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Popular Holtville librarian dies at 65 after short illness

September 11, 2001|By DORA DEPAOLI, Staff Writer

HOLTVILLE — It has been said that to whom much is given, much is expected.

Sally Henthorne, Holtville's beloved librarian, was given a love of life and a love for her fellow man. She died Saturday after a brief illness while on vacation in Reno.

Services will be at 11 a.m. Saturday at the Southern Baptist Church in Holtville.

Flags flying at half-staff this week at the library and at City Hall are a token of the city's love and respect for this energetic, cheerful lady.

Henthorne, 65, was librarian at the Meyer Memorial Library for 17 years. Prior to that she was librarian at Finley Elementary School in Holtville. In 1997 the library was expanded with $80,000 raised locally. The same year she was named Holtville's citizen of the year, an honor she cherished.

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Throughout the years she worked closely with Literacy Volunteers of America and the Incredible Reading Rally. She ceaselessly encouraged youngsters to read. Programs she started included the summer reading program and summer reading contest.

Born Nov. 20, 1935, in Des Moines, Iowa, she started dating her future husband, Pete Henthorne, when they were both 14 years old. Shortly after their marriage in 1955 they moved to El Centro. Pete Henthorne worked for Southern California Gas Co. and later went into law enforcement. He retired as Holtville police chief in 1988.

Sally Henthorne loved clowns and ended up with more than 600 in her collection. Earrings were another thing she liked and she usually wore those that matched her moods or special holidays. She liked animals and had several pets. Although she was afraid of horses she stopped to visit an mare once or twice a day while it was getting ready to foal. She would crawl into the corral with the horse and let it rest its head on her chest.

She and Pete Henthorne enjoyed camping and fishing, "wherever she could throw in a line," said her daughter Topie Bailey of Holtville.

"Mom and I had breakfast almost every morning at the Taco Shop," Bailey said. "She was my best friend. There wasn't anything I couldn't tell her. I will miss her love of life and her love for my dad. I have never seen anyone as devoted."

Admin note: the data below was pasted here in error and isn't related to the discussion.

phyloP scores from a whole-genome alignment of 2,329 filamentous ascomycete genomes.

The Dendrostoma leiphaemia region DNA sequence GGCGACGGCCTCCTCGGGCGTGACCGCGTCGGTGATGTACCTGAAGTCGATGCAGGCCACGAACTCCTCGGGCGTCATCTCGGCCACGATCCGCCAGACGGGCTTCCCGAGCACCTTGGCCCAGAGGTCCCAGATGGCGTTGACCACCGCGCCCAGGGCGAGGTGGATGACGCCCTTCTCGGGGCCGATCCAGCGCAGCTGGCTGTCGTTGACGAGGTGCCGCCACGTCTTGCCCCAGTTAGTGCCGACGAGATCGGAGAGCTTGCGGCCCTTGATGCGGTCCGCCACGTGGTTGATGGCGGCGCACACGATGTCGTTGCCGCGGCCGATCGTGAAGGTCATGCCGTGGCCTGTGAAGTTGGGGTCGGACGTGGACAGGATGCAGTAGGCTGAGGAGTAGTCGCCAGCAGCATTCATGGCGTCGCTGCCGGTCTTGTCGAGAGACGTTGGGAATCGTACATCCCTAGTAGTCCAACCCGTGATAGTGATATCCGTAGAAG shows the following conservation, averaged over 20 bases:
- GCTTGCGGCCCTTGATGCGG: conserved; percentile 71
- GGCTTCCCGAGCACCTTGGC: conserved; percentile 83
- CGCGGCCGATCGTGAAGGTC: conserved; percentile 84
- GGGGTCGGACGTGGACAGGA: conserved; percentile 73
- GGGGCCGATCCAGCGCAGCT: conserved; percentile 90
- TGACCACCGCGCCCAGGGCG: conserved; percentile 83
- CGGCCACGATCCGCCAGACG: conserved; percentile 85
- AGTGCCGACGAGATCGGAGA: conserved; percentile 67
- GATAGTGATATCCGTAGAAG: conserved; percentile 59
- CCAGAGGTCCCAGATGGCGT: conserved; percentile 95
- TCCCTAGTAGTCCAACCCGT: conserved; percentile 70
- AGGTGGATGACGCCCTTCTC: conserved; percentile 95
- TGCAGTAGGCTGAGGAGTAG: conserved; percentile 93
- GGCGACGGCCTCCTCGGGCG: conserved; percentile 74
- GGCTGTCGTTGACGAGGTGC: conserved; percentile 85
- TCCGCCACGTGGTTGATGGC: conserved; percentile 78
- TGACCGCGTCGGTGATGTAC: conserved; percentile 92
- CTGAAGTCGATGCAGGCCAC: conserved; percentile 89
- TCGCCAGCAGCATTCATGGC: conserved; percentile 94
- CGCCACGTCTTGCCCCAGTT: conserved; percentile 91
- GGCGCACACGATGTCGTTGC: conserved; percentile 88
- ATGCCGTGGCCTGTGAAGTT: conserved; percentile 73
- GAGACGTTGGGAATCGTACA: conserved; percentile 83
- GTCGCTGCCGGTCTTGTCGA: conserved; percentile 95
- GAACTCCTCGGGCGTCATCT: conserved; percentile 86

Her daughter Carma Henthorne of Reno said her mother never met anyone she considered a stranger.

"It didn't matter who came in the library, the bum off the street or one of her regular patrons," she said. "She treated them all with respect … She may have had small feet, but her shoes were awfully big. I will strive to fill them."

Geraldine Hartshorn, a frequent visitor to the library, was most appreciative of Sally's cheerful greetings and her ability to remember library patrons reading preferences.

"She will be greatly missed," said Hartshorn. "She tried to keep in mind what we all enjoyed reading and have it ready for us if at all possible."

The diminutive librarian never weighed much more than 90 pounds but she kept a busy schedule. In addition to her work at the library she was active in the Soroptomist Club, the city's Chamber of Commerce and Desert Valley Library Media Association.

"We have been friends for years and have gone on several conferences together," said Virginia Samaha, a fellow Soroptimist Club member. "She was always pleasant and easy to get along with, but she stood up for herself. We got along well, and she was the only other club member who smoked!"

County Librarian Connie Barrington knew Henthorne for many years.

"She was so dynamic and caring about her patrons," Barrington said. "I think the outpouring of affection and support that has been pouring in this week is just the tip of the iceberg."

Friends with Henthorne for more than 40 years, Merilyn Hammond, remembered her as a special woman and one interested in the community.

"She was an energetic person with many friends who are saddened by her untimely passing. It is wonderful that she could get to know her grandchildren so well and see them as blossoming young people," Hammond said.

Young and old alike will miss Henthorne. Kids on their way home from school frequently stopped in to say hello or get a drink or use the bathroom. Henthorne knew most by name.

Occasionally her young friends picked a flower to give her. Louise Bonham, another frequent visitor to the library, was amazed at the number of library card numbers Henthorne committed to memory.

"It didn't matter if you had your card," Bonham said, "she knew your number. Sally would save Christian books and Bibles for me under the counter. She was always thinking of others. She would say, ‘I know you will find a good home for them.'

"I think all the little kids she came into contact with will always have the idea that libraries are warm and friendly and loving."

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